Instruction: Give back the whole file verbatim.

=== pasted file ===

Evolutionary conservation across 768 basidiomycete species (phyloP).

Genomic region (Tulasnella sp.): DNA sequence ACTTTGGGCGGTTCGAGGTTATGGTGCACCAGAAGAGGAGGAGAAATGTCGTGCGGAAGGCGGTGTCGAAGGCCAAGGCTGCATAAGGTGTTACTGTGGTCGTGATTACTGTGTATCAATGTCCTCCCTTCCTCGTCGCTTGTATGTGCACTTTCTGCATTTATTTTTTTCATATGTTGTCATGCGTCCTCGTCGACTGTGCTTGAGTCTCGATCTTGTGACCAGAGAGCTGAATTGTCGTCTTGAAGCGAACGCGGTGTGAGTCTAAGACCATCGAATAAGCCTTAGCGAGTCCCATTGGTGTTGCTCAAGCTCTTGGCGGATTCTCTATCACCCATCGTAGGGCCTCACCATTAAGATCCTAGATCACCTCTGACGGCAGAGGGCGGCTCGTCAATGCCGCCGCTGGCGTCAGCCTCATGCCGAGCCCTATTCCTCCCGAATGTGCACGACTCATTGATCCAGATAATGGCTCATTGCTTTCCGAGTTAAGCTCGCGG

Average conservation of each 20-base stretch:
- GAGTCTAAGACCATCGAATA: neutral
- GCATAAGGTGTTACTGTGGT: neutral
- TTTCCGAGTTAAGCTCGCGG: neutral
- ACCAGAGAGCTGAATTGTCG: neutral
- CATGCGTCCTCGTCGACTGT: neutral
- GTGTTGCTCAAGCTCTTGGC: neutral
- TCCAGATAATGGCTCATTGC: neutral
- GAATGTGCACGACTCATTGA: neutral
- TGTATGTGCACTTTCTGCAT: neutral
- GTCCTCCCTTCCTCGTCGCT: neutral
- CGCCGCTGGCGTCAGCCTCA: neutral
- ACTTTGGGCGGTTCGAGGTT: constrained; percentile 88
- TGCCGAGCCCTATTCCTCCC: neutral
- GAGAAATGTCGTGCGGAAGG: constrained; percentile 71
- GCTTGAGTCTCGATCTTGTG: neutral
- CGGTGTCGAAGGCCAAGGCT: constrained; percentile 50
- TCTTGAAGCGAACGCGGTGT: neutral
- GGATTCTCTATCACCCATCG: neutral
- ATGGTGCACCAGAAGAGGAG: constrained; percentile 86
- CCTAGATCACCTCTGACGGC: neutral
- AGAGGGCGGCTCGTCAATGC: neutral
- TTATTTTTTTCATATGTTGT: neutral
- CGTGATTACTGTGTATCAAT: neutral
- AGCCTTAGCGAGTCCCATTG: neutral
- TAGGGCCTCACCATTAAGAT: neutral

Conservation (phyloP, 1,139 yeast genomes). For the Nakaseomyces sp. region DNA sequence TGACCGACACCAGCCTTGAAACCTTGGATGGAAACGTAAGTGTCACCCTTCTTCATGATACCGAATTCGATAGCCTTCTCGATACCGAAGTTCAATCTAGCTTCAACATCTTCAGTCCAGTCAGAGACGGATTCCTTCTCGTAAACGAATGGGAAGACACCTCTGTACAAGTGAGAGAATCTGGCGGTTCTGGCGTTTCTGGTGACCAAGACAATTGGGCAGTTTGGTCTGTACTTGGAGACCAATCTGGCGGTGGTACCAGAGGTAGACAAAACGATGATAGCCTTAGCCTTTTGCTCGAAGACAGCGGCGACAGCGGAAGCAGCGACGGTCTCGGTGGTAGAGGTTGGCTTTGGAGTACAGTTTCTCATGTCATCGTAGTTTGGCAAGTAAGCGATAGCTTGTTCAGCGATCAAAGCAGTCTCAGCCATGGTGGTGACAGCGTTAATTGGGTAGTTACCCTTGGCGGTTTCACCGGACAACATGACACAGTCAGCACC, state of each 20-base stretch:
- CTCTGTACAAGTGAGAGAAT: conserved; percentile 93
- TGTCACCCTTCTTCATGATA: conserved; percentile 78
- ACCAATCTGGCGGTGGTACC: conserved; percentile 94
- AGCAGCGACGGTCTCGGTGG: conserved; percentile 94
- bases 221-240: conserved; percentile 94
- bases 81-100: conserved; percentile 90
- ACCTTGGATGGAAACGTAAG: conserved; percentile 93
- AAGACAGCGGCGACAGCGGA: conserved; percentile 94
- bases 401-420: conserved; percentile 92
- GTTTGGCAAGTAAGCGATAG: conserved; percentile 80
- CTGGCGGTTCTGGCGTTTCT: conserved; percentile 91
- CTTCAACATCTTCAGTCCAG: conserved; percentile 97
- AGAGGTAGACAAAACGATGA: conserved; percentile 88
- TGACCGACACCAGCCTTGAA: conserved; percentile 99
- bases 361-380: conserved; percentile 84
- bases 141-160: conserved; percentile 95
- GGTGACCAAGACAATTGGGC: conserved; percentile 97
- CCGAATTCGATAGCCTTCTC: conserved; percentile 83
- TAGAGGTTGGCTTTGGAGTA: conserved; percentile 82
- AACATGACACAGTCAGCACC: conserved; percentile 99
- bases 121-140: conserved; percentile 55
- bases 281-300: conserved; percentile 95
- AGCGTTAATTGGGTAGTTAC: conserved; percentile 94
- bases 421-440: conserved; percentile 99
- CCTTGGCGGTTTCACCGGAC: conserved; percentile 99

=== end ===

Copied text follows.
Evolutionary conservation across 768 basidiomycete species (phyloP).

Genomic region (Tulasnella sp.): DNA sequence ACTTTGGGCGGTTCGAGGTTATGGTGCACCAGAAGAGGAGGAGAAATGTCGTGCGGAAGGCGGTGTCGAAGGCCAAGGCTGCATAAGGTGTTACTGTGGTCGTGATTACTGTGTATCAATGTCCTCCCTTCCTCGTCGCTTGTATGTGCACTTTCTGCATTTATTTTTTTCATATGTTGTCATGCGTCCTCGTCGACTGTGCTTGAGTCTCGATCTTGTGACCAGAGAGCTGAATTGTCGTCTTGAAGCGAACGCGGTGTGAGTCTAAGACCATCGAATAAGCCTTAGCGAGTCCCATTGGTGTTGCTCAAGCTCTTGGCGGATTCTCTATCACCCATCGTAGGGCCTCACCATTAAGATCCTAGATCACCTCTGACGGCAGAGGGCGGCTCGTCAATGCCGCCGCTGGCGTCAGCCTCATGCCGAGCCCTATTCCTCCCGAATGTGCACGACTCATTGATCCAGATAATGGCTCATTGCTTTCCGAGTTAAGCTCGCGG

Average conservation of each 20-base stretch:
- GAGTCTAAGACCATCGAATA: neutral
- GCATAAGGTGTTACTGTGGT: neutral
- TTTCCGAGTTAAGCTCGCGG: neutral
- ACCAGAGAGCTGAATTGTCG: neutral
- CATGCGTCCTCGTCGACTGT: neutral
- GTGTTGCTCAAGCTCTTGGC: neutral
- TCCAGATAATGGCTCATTGC: neutral
- GAATGTGCACGACTCATTGA: neutral
- TGTATGTGCACTTTCTGCAT: neutral
- GTCCTCCCTTCCTCGTCGCT: neutral
- CGCCGCTGGCGTCAGCCTCA: neutral
- ACTTTGGGCGGTTCGAGGTT: constrained; percentile 88
- TGCCGAGCCCTATTCCTCCC: neutral
- GAGAAATGTCGTGCGGAAGG: constrained; percentile 71
- GCTTGAGTCTCGATCTTGTG: neutral
- CGGTGTCGAAGGCCAAGGCT: constrained; percentile 50
- TCTTGAAGCGAACGCGGTGT: neutral
- GGATTCTCTATCACCCATCG: neutral
- ATGGTGCACCAGAAGAGGAG: constrained; percentile 86
- CCTAGATCACCTCTGACGGC: neutral
- AGAGGGCGGCTCGTCAATGC: neutral
- TTATTTTTTTCATATGTTGT: neutral
- CGTGATTACTGTGTATCAAT: neutral
- AGCCTTAGCGAGTCCCATTG: neutral
- TAGGGCCTCACCATTAAGAT: neutral

Conservation (phyloP, 1,139 yeast genomes). For the Nakaseomyces sp. region DNA sequence TGACCGACACCAGCCTTGAAACCTTGGATGGAAACGTAAGTGTCACCCTTCTTCATGATACCGAATTCGATAGCCTTCTCGATACCGAAGTTCAATCTAGCTTCAACATCTTCAGTCCAGTCAGAGACGGATTCCTTCTCGTAAACGAATGGGAAGACACCTCTGTACAAGTGAGAGAATCTGGCGGTTCTGGCGTTTCTGGTGACCAAGACAATTGGGCAGTTTGGTCTGTACTTGGAGACCAATCTGGCGGTGGTACCAGAGGTAGACAAAACGATGATAGCCTTAGCCTTTTGCTCGAAGACAGCGGCGACAGCGGAAGCAGCGACGGTCTCGGTGGTAGAGGTTGGCTTTGGAGTACAGTTTCTCATGTCATCGTAGTTTGGCAAGTAAGCGATAGCTTGTTCAGCGATCAAAGCAGTCTCAGCCATGGTGGTGACAGCGTTAATTGGGTAGTTACCCTTGGCGGTTTCACCGGACAACATGACACAGTCAGCACC, state of each 20-base stretch:
- CTCTGTACAAGTGAGAGAAT: conserved; percentile 93
- TGTCACCCTTCTTCATGATA: conserved; percentile 78
- ACCAATCTGGCGGTGGTACC: conserved; percentile 94
- AGCAGCGACGGTCTCGGTGG: conserved; percentile 94
- bases 221-240: conserved; percentile 94
- bases 81-100: conserved; percentile 90
- ACCTTGGATGGAAACGTAAG: conserved; percentile 93
- AAGACAGCGGCGACAGCGGA: conserved; percentile 94
- bases 401-420: conserved; percentile 92
- GTTTGGCAAGTAAGCGATAG: conserved; percentile 80
- CTGGCGGTTCTGGCGTTTCT: conserved; percentile 91
- CTTCAACATCTTCAGTCCAG: conserved; percentile 97
- AGAGGTAGACAAAACGATGA: conserved; percentile 88
- TGACCGACACCAGCCTTGAA: conserved; percentile 99
- bases 361-380: conserved; percentile 84
- bases 141-160: conserved; percentile 95
- GGTGACCAAGACAATTGGGC: conserved; percentile 97
- CCGAATTCGATAGCCTTCTC: conserved; percentile 83
- TAGAGGTTGGCTTTGGAGTA: conserved; percentile 82
- AACATGACACAGTCAGCACC: conserved; percentile 99
- bases 121-140: conserved; percentile 55
- bases 281-300: conserved; percentile 95
- AGCGTTAATTGGGTAGTTAC: conserved; percentile 94
- bases 421-440: conserved; percentile 99
- CCTTGGCGGTTTCACCGGAC: conserved; percentile 99